Some couples go through growing pains as they figure out what kind of couple they're going to be and what coupledom is going to look like.  If you can't work it out early on, you might need to accept that this is not the person for you.  In Getting Back Out There I suggest a "Couples Inventory" to figure out what kind of couple you're going to be.  What is it going to look like?  What is important?  What is negotiable or non-negotiable? But part of growing into a loving couple is not sweating the small stuff and realizing that so much of it is small stuff.

Many couples argue over forgetfulness.  That's a human trait.  No need to punish someone over the toothpaste cap or the toilet paper roll. Don't say, "If you loved me unconditionally you would remember the damn toothpaste cap."  Unconditional love is not petty and doesn't bicker over stupid things.

Love honor and cherish your partner who loves honors and cherishes you.  Treat each other with kindness while accepting the annoyances, irritations and things you're going to argue about no matter what.  Accept human foibles that don't result in your hysterical crying.  Accept the things that make you sigh and roll your eyes.  Accept some arguments but fight fair.  Don't keep laundry lists, don't call names and don't hit below the belt.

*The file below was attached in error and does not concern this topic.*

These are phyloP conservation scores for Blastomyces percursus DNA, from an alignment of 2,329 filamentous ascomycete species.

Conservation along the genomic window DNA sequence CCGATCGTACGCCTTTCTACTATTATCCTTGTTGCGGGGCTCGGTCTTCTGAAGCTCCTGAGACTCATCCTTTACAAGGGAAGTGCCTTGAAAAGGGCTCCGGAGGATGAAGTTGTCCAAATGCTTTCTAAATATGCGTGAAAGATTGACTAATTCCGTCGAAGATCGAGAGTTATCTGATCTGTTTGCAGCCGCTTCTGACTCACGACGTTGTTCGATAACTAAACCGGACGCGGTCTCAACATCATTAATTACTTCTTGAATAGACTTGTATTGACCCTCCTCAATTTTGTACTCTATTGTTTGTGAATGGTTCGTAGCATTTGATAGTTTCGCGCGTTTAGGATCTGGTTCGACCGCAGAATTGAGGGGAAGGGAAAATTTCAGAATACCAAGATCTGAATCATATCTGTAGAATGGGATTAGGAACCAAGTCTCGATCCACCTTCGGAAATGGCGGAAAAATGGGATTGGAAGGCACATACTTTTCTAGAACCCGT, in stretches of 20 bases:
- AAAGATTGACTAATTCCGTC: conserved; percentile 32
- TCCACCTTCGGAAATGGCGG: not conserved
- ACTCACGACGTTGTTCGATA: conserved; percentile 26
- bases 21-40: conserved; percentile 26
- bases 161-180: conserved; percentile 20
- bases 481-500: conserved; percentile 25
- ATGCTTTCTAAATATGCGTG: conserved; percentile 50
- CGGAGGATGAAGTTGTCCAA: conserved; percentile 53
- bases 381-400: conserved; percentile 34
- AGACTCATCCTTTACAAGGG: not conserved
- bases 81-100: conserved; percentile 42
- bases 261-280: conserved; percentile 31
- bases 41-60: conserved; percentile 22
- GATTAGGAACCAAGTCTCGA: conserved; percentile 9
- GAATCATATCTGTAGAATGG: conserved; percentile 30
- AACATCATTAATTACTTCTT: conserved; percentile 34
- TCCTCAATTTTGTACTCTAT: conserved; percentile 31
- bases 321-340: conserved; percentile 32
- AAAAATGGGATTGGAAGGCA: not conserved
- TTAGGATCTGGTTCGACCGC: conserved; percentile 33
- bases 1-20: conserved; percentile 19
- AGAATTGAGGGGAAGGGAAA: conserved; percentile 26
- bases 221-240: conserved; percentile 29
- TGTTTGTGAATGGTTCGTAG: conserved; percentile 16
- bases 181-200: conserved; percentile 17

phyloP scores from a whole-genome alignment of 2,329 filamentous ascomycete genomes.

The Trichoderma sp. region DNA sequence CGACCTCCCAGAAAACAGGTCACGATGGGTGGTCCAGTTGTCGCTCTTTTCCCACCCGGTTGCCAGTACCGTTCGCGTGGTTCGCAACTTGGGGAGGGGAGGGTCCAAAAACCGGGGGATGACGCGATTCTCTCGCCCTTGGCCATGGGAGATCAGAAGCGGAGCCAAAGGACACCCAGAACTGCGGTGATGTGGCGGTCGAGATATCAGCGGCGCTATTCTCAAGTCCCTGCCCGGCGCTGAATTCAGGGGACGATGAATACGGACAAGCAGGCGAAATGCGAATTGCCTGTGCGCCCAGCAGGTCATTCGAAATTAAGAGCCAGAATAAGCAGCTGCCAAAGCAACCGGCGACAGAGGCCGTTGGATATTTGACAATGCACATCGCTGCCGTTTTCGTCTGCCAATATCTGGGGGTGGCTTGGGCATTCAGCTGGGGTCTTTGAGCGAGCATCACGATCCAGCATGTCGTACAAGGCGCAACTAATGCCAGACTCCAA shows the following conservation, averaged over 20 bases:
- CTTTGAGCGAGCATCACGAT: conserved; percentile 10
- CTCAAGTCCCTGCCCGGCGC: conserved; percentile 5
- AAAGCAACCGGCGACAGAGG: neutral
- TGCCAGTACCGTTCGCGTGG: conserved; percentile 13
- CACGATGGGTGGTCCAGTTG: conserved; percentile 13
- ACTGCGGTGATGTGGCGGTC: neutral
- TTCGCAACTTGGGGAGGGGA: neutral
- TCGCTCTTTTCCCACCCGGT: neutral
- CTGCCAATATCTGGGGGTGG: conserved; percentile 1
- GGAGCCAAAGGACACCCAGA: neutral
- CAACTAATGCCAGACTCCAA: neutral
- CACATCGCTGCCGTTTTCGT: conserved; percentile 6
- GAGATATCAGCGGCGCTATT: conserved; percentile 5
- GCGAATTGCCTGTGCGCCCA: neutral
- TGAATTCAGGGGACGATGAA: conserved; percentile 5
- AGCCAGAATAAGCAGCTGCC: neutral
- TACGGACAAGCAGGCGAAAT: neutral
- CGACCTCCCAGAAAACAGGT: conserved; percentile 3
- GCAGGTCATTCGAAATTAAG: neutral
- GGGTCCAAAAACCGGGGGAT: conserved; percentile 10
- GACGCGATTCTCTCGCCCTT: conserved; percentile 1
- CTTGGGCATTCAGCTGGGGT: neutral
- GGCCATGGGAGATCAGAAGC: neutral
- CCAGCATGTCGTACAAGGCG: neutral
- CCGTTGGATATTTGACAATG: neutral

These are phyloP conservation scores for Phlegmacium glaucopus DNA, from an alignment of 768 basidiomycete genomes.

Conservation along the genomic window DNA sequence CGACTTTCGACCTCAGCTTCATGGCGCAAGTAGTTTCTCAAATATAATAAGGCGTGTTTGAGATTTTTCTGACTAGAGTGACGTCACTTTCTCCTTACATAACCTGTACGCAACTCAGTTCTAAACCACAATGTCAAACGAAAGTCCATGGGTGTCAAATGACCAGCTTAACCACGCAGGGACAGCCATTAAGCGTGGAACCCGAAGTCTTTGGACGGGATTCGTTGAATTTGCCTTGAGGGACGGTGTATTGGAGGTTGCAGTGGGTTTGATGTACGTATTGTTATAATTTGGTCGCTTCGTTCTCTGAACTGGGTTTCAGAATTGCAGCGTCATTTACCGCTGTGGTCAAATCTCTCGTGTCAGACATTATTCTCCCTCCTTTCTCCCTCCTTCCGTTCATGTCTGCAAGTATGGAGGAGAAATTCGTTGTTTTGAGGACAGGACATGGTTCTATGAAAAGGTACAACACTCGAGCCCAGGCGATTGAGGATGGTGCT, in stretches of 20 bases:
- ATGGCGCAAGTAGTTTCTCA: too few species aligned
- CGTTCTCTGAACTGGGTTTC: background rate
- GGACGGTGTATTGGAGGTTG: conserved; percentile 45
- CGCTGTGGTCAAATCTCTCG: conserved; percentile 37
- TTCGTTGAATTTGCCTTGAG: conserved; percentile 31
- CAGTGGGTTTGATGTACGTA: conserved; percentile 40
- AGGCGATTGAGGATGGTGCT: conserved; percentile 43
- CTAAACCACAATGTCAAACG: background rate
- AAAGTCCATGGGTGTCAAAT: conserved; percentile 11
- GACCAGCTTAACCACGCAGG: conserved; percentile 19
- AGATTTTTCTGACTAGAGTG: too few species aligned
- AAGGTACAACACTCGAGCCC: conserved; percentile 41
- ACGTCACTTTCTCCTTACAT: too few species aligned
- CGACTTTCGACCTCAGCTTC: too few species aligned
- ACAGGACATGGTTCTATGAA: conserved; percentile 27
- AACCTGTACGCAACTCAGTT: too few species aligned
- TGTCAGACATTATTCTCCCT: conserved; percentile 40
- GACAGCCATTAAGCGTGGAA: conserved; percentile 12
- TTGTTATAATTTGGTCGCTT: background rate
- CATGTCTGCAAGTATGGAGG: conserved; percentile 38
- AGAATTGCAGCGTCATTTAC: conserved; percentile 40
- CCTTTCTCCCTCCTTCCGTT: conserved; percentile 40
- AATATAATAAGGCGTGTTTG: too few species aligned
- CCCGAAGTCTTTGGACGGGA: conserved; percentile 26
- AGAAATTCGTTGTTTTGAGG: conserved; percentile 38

Love honor and cherish means to keep it in perspective. You accept someone's flaws while welcoming healthy debate and avoiding truly hurtful behavior. Compromise where possible.  Know what is negotiable and non-negotiable going in and know if your partner makes a good life partner or not.  If you look at life the same way and have the same attitudes and can get on the same side when life gets tough, you have a winner. If not go your own way until you find someone who loves you no matter what life throws at you.  Unconditionally. 


Excerpted in part from Getting Back Out There: Secrets to Successful Dating and Finding Real Love After the Big Breakup by Susan J. Elliott (Da Capo 2015)